Judge Tony Young stated this in his judgement:
“I am satisfied that there was an element of exploitation involved with young employees that would have been less likely to occur with older or more experienced employees.”
Some media companies may not even feature work experience journalists when it comes to photo credit or article drafting, so the author of the article could be the journalist who worked with the work experience student.
The media can be restricted in terms of what they can report on by the government. People who work for the government can even infiltrate the media. People from intelligence agencies have, in the past, employed journalists to collect information from media companies, and sometimes even disseminate misinformation to lead the public astray. This has happened in the US, for example (Operation Mockingbird) where reportedly three dozen American newsmen were either on the payroll or worked in some sort of contract relationship with the CIA beginning from 1973.
On April 27, 1996, the former CIA director who reported on this, William Colby, was found dead in the water after a canoe trip at Rock Point, Maryland. His death was reportedly “accidental”.
The media can even have a really important topic to discuss but not realize its importance by asking interviewees irrelevant questions. For example, Australian Labor politician Bill Shorten’s interview on The Project Australia.
Throughout the interview, Shorten was bringing up serious points, such as this one:
“What people want from me, and what people want from politics in general, is focus on policies that help everyday people.”
But what did one host respond with?
“But, hypothetically, would you think of putting heat lamps in the bathroom?”
Shorten only had less than three minutes to discuss how he is “trying to work out how to avoid another big wipeout, after the Liberals were crushed at the Victorian state election”. Why does irrelevant nonsense need to cut his time to speak? He has an important role as a politician; he helps to run the nation of Australia.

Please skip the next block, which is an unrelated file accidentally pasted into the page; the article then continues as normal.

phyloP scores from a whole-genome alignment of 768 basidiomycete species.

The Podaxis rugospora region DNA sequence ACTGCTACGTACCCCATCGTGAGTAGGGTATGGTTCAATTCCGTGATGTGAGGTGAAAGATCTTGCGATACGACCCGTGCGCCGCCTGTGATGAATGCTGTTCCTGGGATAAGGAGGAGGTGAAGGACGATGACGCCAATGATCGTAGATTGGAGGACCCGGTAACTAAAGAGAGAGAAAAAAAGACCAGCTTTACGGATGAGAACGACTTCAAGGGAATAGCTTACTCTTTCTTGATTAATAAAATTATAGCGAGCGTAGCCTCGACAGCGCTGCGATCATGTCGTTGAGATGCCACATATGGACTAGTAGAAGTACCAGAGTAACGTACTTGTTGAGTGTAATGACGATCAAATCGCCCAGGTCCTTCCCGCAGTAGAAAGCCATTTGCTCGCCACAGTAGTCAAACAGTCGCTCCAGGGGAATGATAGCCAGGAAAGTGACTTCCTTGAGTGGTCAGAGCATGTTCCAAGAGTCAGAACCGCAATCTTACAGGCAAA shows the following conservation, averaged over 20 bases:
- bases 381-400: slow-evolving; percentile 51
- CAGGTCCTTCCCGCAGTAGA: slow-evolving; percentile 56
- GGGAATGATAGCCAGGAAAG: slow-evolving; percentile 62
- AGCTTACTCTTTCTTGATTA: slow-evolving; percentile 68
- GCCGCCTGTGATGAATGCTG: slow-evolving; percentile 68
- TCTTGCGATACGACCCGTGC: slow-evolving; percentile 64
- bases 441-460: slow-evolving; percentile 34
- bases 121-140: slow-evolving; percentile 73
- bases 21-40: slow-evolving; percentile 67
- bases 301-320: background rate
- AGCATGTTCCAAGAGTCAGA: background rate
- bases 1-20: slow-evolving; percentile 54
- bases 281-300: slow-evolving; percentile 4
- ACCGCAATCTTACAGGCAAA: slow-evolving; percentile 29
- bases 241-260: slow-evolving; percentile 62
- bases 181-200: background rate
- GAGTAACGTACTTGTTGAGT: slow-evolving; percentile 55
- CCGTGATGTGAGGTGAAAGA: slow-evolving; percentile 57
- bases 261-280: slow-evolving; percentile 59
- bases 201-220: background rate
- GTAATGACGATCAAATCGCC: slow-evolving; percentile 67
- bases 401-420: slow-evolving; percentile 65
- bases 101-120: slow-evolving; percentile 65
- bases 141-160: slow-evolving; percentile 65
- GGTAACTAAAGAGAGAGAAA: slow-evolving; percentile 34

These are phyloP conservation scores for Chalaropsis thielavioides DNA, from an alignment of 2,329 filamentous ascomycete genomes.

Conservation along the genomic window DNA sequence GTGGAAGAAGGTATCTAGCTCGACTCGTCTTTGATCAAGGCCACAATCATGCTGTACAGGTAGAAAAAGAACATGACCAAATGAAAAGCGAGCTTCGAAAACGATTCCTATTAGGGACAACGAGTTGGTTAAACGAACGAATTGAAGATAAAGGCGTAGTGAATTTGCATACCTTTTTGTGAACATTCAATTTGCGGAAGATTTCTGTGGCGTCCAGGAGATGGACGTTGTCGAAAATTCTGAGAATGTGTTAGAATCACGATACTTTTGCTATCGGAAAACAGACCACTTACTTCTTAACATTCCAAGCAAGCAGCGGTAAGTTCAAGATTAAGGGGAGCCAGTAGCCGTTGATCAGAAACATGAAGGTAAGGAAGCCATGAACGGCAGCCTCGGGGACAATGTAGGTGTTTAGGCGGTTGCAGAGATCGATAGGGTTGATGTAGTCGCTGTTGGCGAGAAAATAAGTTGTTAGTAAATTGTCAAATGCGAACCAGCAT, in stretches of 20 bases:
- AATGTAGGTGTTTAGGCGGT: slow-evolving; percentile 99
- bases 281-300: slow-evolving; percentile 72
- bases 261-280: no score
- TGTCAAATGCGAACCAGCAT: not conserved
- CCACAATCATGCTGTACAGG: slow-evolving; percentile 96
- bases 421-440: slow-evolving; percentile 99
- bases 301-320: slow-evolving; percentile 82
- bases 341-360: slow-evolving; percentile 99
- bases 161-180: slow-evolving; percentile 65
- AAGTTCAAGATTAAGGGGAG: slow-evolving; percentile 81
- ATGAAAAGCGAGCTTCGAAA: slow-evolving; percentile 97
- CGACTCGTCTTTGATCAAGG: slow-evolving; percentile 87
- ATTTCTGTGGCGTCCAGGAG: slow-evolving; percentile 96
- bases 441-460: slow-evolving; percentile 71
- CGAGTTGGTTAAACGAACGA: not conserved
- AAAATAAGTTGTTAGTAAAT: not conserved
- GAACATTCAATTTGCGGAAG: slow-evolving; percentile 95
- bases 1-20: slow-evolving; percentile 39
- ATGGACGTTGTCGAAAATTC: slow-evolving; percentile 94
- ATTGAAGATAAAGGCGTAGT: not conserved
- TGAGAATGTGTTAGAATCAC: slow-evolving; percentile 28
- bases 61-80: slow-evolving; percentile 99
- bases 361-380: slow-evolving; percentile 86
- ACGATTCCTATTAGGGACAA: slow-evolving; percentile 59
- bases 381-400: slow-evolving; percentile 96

Here is another example of Shorten being asked useless questions during the interview:
Shorten: “Tell you what, the numbers on me were the same before the state election as they are now. But we’re doing pretty well. We’re doing well because we focus on people. More and more i’ve decided between now and the election, talk less about the government and more about the people. People just want us to get on with our jobs, and when your kids can’t get an apprenticeship, or your kids in their twenties and thirties are trying to buy their first home and they haven’t got enough for the deposit because the price of housing is high-”
Female host: “What about the'”
Shorten: “That’s what people are worried about, right?”
Female host: “Mr Shorten, well, what about your sausage eating style? Could that play into it? I mean…”
Some, maybe most or all mainstream media companies have access to police radio transmissions. This is to hear live events such as accidents, which is why the media knows where to arrive in order to cover them. The media is allowed to access this audio to check if emergency services are doing their jobs properly, but also to cover crimes done by the public.
There is a large problem with sponsor-media relations in regards to advertising. Sponsors pay media companies if their products are promoted via advertisement sections in newspapers, on the radio, and in television programs. The media benefits from it’s sponsors because they are their only source of income.
YouTuber FriendlyJordies called out Buzzfeed for not reporting on their own sponsor, Streets Icecream, cutting staff wages:
“When earlier this year Streets Icecream attempted to halve it’s staffs wages, which, thanks to the Liberal party is like chicks dying their hair pastel colours, what happened to the workers at Street’s Icecream could now happen to anyone on the wage, and Buzzfeed refused to report on it because Street’s Icecream sponsors Buzzfeed.”
When showing an article titled “Buzzfeed Crew Shocked to Discover They Have Testosterone Level of a 12-Year-Old Boy (Video)”, FriendlyJordies exposes the corruption mentioned above that many media organisations are guilty of doing, by responding with this:
“Think about how amoral these testosterone-deprived gollums must be when they willingly and consistently withhold information of that magnitude from their readers for money.”
This leads to the following question: who owns the media? The owners are not journalists themselves, or the editors who edit the articles, but rather sponsors who have the power to affect what is reported on via capitalism. Other than sponsors, the law also regulates what the media can and can’t do, but if media companies are subject to corporate powers such as the Media, Entertainment and Arts Alliance (MEAA), they are protected more.
Rupert Murdoch is an American-Australian media mogul. As the CEO of News Corp, Murdoch controls a media empire comprised of Fox News, The Times of London and The Wall Street Journal. These are just some of the many media companies.